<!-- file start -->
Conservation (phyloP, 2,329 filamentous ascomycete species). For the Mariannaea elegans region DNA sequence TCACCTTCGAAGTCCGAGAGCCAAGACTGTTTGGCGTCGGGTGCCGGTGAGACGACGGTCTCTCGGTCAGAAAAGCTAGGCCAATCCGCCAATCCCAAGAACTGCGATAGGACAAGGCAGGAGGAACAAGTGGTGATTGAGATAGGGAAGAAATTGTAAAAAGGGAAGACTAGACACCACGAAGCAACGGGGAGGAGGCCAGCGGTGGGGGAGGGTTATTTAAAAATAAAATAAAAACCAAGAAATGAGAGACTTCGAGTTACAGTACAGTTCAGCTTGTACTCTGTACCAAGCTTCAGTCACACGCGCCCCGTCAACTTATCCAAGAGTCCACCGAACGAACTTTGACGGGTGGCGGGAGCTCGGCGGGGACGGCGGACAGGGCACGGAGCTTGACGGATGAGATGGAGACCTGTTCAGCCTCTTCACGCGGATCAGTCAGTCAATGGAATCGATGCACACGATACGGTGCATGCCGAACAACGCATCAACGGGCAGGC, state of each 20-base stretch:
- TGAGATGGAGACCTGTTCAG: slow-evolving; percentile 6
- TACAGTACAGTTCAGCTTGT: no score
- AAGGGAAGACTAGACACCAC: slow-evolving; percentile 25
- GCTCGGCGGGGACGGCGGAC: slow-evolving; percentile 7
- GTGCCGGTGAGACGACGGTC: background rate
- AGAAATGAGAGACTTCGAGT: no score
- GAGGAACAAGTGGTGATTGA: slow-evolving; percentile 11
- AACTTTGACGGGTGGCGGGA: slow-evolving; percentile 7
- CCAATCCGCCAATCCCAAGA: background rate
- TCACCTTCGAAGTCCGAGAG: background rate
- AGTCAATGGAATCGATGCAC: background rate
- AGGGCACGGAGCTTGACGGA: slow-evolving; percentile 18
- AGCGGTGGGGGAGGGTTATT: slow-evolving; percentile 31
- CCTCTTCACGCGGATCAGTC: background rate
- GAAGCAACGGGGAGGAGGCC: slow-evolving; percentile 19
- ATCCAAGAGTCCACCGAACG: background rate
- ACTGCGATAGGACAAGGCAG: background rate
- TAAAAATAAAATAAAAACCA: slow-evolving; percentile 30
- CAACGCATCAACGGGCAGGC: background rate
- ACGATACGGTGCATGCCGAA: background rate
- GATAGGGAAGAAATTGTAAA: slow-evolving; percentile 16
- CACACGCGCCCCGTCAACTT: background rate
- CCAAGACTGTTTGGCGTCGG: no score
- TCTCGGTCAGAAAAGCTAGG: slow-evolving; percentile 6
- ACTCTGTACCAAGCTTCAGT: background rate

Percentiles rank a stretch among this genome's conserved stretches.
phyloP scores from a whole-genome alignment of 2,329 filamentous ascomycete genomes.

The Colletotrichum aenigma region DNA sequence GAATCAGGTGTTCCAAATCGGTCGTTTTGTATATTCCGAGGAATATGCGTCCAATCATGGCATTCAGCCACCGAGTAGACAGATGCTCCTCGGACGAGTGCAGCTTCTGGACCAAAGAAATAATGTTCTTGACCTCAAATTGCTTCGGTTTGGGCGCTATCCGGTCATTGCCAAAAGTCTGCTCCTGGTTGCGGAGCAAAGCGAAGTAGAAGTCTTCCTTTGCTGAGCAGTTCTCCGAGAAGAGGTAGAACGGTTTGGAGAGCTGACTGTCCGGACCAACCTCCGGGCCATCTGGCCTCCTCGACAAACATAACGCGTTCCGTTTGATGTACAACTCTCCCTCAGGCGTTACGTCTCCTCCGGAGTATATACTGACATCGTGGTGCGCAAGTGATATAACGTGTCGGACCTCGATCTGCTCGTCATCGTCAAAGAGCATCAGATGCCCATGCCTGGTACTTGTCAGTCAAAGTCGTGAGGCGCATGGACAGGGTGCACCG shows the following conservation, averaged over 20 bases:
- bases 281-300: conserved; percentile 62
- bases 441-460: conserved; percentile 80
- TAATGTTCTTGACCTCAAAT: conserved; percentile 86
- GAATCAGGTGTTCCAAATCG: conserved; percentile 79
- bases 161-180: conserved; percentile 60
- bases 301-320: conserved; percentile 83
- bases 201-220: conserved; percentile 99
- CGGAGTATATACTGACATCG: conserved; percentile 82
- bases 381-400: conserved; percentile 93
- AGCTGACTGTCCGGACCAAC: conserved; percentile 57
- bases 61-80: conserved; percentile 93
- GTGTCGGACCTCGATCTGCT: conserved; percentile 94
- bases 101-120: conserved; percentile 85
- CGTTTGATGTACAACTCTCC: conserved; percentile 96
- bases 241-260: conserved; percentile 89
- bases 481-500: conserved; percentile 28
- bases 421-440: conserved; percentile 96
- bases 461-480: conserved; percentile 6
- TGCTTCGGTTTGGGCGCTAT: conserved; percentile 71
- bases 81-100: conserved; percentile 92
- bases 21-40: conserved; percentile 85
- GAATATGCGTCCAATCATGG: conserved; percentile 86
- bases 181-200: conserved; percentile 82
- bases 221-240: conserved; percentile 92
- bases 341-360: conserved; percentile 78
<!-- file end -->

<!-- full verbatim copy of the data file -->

Conservation (phyloP, 2,329 filamentous ascomycete species). For the Mariannaea elegans region DNA sequence TCACCTTCGAAGTCCGAGAGCCAAGACTGTTTGGCGTCGGGTGCCGGTGAGACGACGGTCTCTCGGTCAGAAAAGCTAGGCCAATCCGCCAATCCCAAGAACTGCGATAGGACAAGGCAGGAGGAACAAGTGGTGATTGAGATAGGGAAGAAATTGTAAAAAGGGAAGACTAGACACCACGAAGCAACGGGGAGGAGGCCAGCGGTGGGGGAGGGTTATTTAAAAATAAAATAAAAACCAAGAAATGAGAGACTTCGAGTTACAGTACAGTTCAGCTTGTACTCTGTACCAAGCTTCAGTCACACGCGCCCCGTCAACTTATCCAAGAGTCCACCGAACGAACTTTGACGGGTGGCGGGAGCTCGGCGGGGACGGCGGACAGGGCACGGAGCTTGACGGATGAGATGGAGACCTGTTCAGCCTCTTCACGCGGATCAGTCAGTCAATGGAATCGATGCACACGATACGGTGCATGCCGAACAACGCATCAACGGGCAGGC, state of each 20-base stretch:
- TGAGATGGAGACCTGTTCAG: slow-evolving; percentile 6
- TACAGTACAGTTCAGCTTGT: no score
- AAGGGAAGACTAGACACCAC: slow-evolving; percentile 25
- GCTCGGCGGGGACGGCGGAC: slow-evolving; percentile 7
- GTGCCGGTGAGACGACGGTC: background rate
- AGAAATGAGAGACTTCGAGT: no score
- GAGGAACAAGTGGTGATTGA: slow-evolving; percentile 11
- AACTTTGACGGGTGGCGGGA: slow-evolving; percentile 7
- CCAATCCGCCAATCCCAAGA: background rate
- TCACCTTCGAAGTCCGAGAG: background rate
- AGTCAATGGAATCGATGCAC: background rate
- AGGGCACGGAGCTTGACGGA: slow-evolving; percentile 18
- AGCGGTGGGGGAGGGTTATT: slow-evolving; percentile 31
- CCTCTTCACGCGGATCAGTC: background rate
- GAAGCAACGGGGAGGAGGCC: slow-evolving; percentile 19
- ATCCAAGAGTCCACCGAACG: background rate
- ACTGCGATAGGACAAGGCAG: background rate
- TAAAAATAAAATAAAAACCA: slow-evolving; percentile 30
- CAACGCATCAACGGGCAGGC: background rate
- ACGATACGGTGCATGCCGAA: background rate
- GATAGGGAAGAAATTGTAAA: slow-evolving; percentile 16
- CACACGCGCCCCGTCAACTT: background rate
- CCAAGACTGTTTGGCGTCGG: no score
- TCTCGGTCAGAAAAGCTAGG: slow-evolving; percentile 6
- ACTCTGTACCAAGCTTCAGT: background rate

Percentiles rank a stretch among this genome's conserved stretches.
phyloP scores from a whole-genome alignment of 2,329 filamentous ascomycete genomes.

The Colletotrichum aenigma region DNA sequence GAATCAGGTGTTCCAAATCGGTCGTTTTGTATATTCCGAGGAATATGCGTCCAATCATGGCATTCAGCCACCGAGTAGACAGATGCTCCTCGGACGAGTGCAGCTTCTGGACCAAAGAAATAATGTTCTTGACCTCAAATTGCTTCGGTTTGGGCGCTATCCGGTCATTGCCAAAAGTCTGCTCCTGGTTGCGGAGCAAAGCGAAGTAGAAGTCTTCCTTTGCTGAGCAGTTCTCCGAGAAGAGGTAGAACGGTTTGGAGAGCTGACTGTCCGGACCAACCTCCGGGCCATCTGGCCTCCTCGACAAACATAACGCGTTCCGTTTGATGTACAACTCTCCCTCAGGCGTTACGTCTCCTCCGGAGTATATACTGACATCGTGGTGCGCAAGTGATATAACGTGTCGGACCTCGATCTGCTCGTCATCGTCAAAGAGCATCAGATGCCCATGCCTGGTACTTGTCAGTCAAAGTCGTGAGGCGCATGGACAGGGTGCACCG shows the following conservation, averaged over 20 bases:
- bases 281-300: conserved; percentile 62
- bases 441-460: conserved; percentile 80
- TAATGTTCTTGACCTCAAAT: conserved; percentile 86
- GAATCAGGTGTTCCAAATCG: conserved; percentile 79
- bases 161-180: conserved; percentile 60
- bases 301-320: conserved; percentile 83
- bases 201-220: conserved; percentile 99
- CGGAGTATATACTGACATCG: conserved; percentile 82
- bases 381-400: conserved; percentile 93
- AGCTGACTGTCCGGACCAAC: conserved; percentile 57
- bases 61-80: conserved; percentile 93
- GTGTCGGACCTCGATCTGCT: conserved; percentile 94
- bases 101-120: conserved; percentile 85
- CGTTTGATGTACAACTCTCC: conserved; percentile 96
- bases 241-260: conserved; percentile 89
- bases 481-500: conserved; percentile 28
- bases 421-440: conserved; percentile 96
- bases 461-480: conserved; percentile 6
- TGCTTCGGTTTGGGCGCTAT: conserved; percentile 71
- bases 81-100: conserved; percentile 92
- bases 21-40: conserved; percentile 85
- GAATATGCGTCCAATCATGG: conserved; percentile 86
- bases 181-200: conserved; percentile 82
- bases 221-240: conserved; percentile 92
- bases 341-360: conserved; percentile 78